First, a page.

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Trump not the only reason China is mending ties with Japan

Beijing aims to learn from Japan's reaction to aging society

Japan's Prime Minister Shinzo Abe, left, and China's President Xi Jinping in 2014.   © Reuters

TOKYO -- The dispute between Japan and China over the Senkaku Islands once escalated to the point where the slightest provocation could have caused a major clash. Now the two countries are making an about-face, working hard to improve their relations.

Ministerial-level economic talks between Japan and China took place in Beijing on April 14-15. Chinese Foreign Minister Wang Yi, who had given Japan the cold shoulder, changed his attitude and went so far to say that Japan-China relations have returned to normal. 

On April 15, Chinese Premier Li Keqiang met with Japanese Foreign Minister Taro Kono and mentioned normalization, signaling that relations between the two countries are entering a favorable phase. These remarks by high-ranking Chinese officials reflect a decision by China's Communist Party rather than their personal views.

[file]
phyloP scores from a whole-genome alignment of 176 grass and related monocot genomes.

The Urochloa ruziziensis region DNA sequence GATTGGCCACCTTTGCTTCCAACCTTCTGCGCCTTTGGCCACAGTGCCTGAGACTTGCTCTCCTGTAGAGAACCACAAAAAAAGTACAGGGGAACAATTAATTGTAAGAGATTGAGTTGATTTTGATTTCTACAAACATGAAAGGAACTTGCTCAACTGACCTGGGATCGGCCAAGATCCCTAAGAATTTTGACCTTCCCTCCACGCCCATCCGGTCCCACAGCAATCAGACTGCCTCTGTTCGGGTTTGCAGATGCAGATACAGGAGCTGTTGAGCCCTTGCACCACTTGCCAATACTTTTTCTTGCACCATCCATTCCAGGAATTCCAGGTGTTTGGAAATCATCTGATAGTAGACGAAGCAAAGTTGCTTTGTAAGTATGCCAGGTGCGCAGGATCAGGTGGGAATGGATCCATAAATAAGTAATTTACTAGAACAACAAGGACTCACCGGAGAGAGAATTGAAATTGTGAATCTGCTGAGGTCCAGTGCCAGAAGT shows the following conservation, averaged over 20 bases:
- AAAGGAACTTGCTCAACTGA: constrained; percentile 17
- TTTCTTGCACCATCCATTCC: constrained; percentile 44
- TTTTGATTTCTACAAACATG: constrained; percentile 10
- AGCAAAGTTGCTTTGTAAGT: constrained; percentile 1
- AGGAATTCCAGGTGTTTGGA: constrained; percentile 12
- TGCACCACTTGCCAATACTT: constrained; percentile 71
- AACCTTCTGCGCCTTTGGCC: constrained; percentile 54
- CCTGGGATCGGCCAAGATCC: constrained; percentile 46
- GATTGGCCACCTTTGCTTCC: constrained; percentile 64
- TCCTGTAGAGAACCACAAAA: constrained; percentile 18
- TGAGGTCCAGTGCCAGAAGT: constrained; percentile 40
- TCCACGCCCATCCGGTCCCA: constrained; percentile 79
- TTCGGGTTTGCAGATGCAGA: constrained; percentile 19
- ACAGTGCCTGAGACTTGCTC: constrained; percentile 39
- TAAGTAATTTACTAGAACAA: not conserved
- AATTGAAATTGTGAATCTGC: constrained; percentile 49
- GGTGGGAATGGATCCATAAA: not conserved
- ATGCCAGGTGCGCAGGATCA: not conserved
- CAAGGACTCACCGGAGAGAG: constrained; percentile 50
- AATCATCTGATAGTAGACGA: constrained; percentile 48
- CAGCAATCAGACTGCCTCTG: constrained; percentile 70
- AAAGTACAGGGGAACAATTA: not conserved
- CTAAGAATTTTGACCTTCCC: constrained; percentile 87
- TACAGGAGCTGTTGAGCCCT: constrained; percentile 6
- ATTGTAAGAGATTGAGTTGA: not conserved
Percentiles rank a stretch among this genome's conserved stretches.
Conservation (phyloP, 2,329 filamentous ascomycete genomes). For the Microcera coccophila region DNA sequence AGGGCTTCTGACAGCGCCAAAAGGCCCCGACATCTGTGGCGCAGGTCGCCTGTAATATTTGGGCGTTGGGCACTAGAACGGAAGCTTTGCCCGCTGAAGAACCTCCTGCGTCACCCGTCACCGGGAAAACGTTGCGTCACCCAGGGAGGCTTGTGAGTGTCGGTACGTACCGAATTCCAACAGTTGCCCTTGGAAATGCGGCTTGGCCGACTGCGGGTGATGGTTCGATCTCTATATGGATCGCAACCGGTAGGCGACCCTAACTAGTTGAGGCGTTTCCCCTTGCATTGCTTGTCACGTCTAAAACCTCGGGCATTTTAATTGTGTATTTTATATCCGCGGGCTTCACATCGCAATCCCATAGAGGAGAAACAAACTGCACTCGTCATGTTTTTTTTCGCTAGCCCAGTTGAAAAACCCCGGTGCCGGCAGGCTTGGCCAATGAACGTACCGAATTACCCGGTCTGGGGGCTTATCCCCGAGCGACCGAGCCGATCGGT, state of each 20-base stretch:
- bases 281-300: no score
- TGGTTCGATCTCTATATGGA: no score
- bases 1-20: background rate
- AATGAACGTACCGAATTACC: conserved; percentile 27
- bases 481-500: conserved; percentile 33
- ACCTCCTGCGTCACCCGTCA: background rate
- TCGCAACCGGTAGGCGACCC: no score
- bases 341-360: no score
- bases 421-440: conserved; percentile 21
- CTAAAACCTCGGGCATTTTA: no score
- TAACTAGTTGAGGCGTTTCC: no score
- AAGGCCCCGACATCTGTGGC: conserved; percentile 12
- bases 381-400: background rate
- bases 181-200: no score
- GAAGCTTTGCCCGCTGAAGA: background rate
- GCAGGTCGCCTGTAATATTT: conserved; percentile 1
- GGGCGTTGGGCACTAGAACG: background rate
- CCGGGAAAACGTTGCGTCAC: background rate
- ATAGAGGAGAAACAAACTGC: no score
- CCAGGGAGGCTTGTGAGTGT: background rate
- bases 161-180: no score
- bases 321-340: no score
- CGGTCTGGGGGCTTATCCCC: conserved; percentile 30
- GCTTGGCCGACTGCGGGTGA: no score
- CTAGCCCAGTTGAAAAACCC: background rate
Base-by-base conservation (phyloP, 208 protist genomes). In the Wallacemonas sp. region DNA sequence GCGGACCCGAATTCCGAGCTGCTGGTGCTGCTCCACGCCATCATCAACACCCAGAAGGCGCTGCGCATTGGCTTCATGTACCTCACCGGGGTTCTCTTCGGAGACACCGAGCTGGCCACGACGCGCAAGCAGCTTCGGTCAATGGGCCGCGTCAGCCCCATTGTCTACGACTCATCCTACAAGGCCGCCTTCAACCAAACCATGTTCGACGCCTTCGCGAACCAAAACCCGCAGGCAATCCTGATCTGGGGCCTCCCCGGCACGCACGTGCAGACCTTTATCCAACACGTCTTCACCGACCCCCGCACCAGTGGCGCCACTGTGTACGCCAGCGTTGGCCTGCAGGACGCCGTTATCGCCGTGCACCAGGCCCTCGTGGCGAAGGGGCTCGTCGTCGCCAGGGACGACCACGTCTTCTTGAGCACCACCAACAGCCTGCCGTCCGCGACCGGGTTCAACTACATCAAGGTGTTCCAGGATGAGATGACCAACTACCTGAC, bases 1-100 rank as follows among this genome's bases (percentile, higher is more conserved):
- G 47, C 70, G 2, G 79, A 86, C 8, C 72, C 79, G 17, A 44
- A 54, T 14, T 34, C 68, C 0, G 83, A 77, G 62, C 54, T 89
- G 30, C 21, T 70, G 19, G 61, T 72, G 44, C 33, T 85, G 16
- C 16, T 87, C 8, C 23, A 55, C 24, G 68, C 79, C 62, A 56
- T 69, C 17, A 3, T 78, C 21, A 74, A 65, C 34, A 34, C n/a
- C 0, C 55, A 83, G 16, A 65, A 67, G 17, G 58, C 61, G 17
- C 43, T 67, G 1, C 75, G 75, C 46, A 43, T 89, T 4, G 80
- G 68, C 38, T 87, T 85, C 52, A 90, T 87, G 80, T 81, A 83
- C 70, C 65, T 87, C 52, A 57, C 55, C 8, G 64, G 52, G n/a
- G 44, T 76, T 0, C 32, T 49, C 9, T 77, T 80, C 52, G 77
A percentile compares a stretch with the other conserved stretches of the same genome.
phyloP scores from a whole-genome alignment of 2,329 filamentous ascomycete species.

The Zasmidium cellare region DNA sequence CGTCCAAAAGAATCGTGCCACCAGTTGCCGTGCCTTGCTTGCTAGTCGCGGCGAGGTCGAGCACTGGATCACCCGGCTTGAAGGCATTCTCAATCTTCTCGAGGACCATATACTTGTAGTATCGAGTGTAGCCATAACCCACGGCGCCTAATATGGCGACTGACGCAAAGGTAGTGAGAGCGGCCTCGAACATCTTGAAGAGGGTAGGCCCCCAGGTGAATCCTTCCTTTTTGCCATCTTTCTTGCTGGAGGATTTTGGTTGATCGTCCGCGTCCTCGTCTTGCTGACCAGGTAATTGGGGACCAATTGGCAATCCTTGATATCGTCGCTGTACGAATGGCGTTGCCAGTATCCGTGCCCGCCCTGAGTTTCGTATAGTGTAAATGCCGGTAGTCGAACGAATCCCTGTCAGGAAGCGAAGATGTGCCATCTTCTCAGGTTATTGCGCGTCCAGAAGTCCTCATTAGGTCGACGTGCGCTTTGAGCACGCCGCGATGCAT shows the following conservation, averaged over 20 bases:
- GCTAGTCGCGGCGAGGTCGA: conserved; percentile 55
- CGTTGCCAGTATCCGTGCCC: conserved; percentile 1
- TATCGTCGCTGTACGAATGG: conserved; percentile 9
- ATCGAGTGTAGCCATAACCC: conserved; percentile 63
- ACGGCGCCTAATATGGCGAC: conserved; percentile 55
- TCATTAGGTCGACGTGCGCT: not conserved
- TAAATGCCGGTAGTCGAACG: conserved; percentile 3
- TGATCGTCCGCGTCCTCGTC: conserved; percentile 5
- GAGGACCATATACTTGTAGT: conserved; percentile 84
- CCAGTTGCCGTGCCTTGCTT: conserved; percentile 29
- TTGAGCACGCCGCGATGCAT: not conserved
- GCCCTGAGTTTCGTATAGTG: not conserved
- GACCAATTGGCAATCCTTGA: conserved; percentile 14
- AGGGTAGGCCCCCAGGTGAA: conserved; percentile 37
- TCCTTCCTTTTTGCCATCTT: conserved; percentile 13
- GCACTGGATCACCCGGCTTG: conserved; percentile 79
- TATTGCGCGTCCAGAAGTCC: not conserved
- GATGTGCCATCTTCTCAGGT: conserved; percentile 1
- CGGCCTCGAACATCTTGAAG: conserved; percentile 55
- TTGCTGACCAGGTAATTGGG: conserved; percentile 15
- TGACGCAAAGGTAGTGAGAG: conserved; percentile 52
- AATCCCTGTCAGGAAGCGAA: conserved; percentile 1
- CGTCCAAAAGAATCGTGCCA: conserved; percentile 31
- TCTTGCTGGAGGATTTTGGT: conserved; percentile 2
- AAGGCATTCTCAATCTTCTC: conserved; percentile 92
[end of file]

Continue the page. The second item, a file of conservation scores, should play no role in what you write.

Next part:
This view is not far-fetched, given that interactions between Japan and China are resuming. On Wednesday, a destroyer of Japan's Maritime Self-Defense Force will visit China, the first in about seven and a half years. President Xi Jinping is due to attend the Group of 20 summit in Osaka at the end of June, the first time in 11 years a Chinese president has visited Japan.

Various regular meetings at vice minister and bureau chief levels have been shelved by China to protest Japan's nationalization of the Senkaku Islands in the fall of 2012 but they are also being resumed. It is safe to say that relations between Japan and China are returning to normal.